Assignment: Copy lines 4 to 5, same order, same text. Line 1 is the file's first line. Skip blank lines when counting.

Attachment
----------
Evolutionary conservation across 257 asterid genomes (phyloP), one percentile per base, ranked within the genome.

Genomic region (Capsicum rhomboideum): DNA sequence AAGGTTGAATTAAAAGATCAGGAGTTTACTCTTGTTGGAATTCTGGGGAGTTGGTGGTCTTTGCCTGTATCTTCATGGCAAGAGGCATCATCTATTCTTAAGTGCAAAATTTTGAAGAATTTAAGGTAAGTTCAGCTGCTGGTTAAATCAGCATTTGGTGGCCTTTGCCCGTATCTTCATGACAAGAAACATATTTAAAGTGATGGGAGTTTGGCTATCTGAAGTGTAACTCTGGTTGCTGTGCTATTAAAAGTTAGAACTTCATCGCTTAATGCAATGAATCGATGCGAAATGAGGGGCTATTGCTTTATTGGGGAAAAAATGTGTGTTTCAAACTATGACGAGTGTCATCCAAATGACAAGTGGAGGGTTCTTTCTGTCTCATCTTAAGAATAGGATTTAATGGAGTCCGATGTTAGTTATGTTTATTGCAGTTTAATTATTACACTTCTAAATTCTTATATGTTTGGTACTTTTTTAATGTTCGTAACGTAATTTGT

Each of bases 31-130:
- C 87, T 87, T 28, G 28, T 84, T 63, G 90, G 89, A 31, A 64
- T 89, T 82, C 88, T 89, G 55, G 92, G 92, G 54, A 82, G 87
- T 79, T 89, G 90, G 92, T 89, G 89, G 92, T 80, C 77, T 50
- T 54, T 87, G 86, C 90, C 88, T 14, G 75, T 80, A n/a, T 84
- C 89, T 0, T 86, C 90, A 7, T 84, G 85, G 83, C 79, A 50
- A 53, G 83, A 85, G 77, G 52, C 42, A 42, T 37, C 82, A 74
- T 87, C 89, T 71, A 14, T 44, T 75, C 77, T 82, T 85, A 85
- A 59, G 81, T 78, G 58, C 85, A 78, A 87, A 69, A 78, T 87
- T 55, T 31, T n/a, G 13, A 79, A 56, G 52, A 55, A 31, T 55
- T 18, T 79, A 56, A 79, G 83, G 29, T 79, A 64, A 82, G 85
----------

- C 87, T 87, T 28, G 28, T 84, T 63, G 90, G 89, A 31, A 64
- T 89, T 82, C 88, T 89, G 55, G 92, G 92, G 54, A 82, G 87